NEW YORK -- "Right here, ladies, beautiful fresh fish," a crew member calls out as two elderly women squint at the day's haul along the slippery wooden deck of the Dorothy B.

The pungent smell of bluefish, blackfish and flounder fills the salty air as a few customers mill along the pier, cash in hand. A squadron of circling seagulls emit their high-pitched whine, the sound punctuated by an occasional foghorn. White sailboats bob along in the distance.

This is Sheepshead Bay, a gritty fishing village tucked away along the southern coast of Brooklyn, a world far removed from Manhattan's concrete jungle. Each day about 3 p.m., a dozen boats filled with sport fishermen return to the rundown piers along Emmons Avenue and the fishermen hawk their wares alongside a small collection of clam bars and bait-and-tackle shops.

"My grandfather started this business in 1914," said Kevin Bradshaw, 45, leaning against his captain's chair on the Dorothy B. "We've had seven boats since then. My grandfather retired, and my father took over. Then my father retired, and I took over."

But the livelihood that has sustained the Bradshaws for three generations, like the faded commercial strip along the bay, is threatened by overfishing, pollution fears, oil spills, real-estate inflation, scarce parking and decades of municipal neglect.

"You're writing about a business that's not going to be here in a few more years," Bradshaw said.

Sheepshead Bay's fleet has dwindled from 32 boats to 15 in the last three years as owners moved elsewhere or left the business. Some boats have abandoned fishing for dinner cruises. Vacant storefronts alternate with restaurants where men in baseball caps slice littleneck clams behind open-air counters. Lundy's, a cavernous landmark that once served thousands of seafood dinners nightly beneath its Mediterranean-style shingled roof, has been shuttered for a decade.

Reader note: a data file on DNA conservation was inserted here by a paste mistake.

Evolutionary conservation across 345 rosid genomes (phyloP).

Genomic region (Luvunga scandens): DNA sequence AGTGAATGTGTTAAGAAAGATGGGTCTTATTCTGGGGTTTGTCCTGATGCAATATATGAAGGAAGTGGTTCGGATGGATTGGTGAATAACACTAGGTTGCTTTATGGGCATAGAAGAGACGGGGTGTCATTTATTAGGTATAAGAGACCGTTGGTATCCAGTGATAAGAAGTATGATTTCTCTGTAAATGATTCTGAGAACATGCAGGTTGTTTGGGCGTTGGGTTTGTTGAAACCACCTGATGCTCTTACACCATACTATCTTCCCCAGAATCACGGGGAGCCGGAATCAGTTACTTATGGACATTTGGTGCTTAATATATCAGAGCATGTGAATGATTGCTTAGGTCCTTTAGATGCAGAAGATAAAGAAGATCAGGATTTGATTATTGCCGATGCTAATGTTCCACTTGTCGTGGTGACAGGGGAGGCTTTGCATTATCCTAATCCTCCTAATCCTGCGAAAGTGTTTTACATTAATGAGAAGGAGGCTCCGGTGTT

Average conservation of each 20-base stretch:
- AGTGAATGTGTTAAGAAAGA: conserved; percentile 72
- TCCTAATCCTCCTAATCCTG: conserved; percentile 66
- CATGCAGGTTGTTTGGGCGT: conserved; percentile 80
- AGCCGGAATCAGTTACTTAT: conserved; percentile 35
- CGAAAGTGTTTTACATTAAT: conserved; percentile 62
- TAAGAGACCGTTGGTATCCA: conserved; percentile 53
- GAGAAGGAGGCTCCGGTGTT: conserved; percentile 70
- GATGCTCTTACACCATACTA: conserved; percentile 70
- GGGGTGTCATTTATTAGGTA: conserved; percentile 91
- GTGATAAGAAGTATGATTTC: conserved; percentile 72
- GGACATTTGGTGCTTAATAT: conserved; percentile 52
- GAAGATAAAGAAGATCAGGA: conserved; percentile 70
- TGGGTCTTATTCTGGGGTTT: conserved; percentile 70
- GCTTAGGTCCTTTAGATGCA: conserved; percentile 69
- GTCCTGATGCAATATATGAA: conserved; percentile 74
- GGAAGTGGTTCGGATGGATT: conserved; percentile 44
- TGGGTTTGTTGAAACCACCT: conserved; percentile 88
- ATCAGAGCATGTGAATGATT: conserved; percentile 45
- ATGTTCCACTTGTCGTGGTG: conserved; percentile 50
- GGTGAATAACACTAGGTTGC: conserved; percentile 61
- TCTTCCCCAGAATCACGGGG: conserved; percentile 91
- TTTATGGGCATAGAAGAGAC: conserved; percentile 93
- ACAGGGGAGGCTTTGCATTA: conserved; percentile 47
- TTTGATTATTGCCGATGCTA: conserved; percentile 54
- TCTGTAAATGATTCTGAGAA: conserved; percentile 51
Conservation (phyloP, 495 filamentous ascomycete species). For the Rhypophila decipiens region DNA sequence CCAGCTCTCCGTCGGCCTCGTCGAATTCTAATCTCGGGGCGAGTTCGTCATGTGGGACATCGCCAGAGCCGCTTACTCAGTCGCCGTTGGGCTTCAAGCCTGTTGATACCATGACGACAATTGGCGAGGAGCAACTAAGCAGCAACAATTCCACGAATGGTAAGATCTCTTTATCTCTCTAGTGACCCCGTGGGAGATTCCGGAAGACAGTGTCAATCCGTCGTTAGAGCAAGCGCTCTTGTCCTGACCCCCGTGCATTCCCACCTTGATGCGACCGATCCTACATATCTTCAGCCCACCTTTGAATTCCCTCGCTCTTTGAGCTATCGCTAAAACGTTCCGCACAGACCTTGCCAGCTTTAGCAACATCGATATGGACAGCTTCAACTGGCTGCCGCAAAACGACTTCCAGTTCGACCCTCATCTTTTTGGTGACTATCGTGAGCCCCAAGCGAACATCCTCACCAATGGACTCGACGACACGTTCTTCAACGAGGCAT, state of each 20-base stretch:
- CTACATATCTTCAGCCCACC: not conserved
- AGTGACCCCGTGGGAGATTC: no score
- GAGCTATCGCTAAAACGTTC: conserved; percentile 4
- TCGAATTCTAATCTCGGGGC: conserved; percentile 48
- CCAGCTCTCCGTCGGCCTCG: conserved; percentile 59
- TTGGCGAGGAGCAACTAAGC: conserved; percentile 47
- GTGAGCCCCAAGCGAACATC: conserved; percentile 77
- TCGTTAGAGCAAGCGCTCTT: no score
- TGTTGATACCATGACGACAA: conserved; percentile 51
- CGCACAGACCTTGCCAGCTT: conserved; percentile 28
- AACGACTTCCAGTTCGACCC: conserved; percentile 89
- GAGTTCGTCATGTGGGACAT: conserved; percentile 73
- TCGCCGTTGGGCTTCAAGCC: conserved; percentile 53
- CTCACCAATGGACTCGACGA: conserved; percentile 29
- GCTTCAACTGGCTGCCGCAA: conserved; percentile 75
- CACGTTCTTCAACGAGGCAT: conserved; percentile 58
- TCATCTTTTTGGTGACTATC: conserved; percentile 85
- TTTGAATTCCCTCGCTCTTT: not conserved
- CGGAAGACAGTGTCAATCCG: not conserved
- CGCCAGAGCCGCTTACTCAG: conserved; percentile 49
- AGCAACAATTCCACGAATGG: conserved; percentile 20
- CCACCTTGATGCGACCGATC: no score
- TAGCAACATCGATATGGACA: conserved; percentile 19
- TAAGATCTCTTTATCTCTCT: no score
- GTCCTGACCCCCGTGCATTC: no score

"The city has a gold mine right in their back yard," said George Richford, head of the Sheepshead Bay Fishing Fleet Association. "We could have another Quincy Market here, and they're letting it go," he added, referring to Boston's waterfront development.

The city's Public Development Corp. plans a $15 million face lift involving town houses, shops and food kiosks along a rebuilt pier, but the plan is on hold while the agency studies demands for a parking garage. As pricey condominiums have replaced all-day parking lots, residents, fishermen and restaurant patrons have had to compete for a dwindling number of spaces.

"We've been promised the parking lot is coming every election year," Richford said. "They keep wasting money on these studies."

An Indian fishing site in the 1600s when the catch included the sheepshead -- which no longer exists -- Sheepshead Bay remained largely farmland until the 1870s. Over the next 30 years, a racetrack and luxury hotels were constructed, turning the area into a major train stop. Millionaire brewers and liquor merchants built Victorian homes along the water.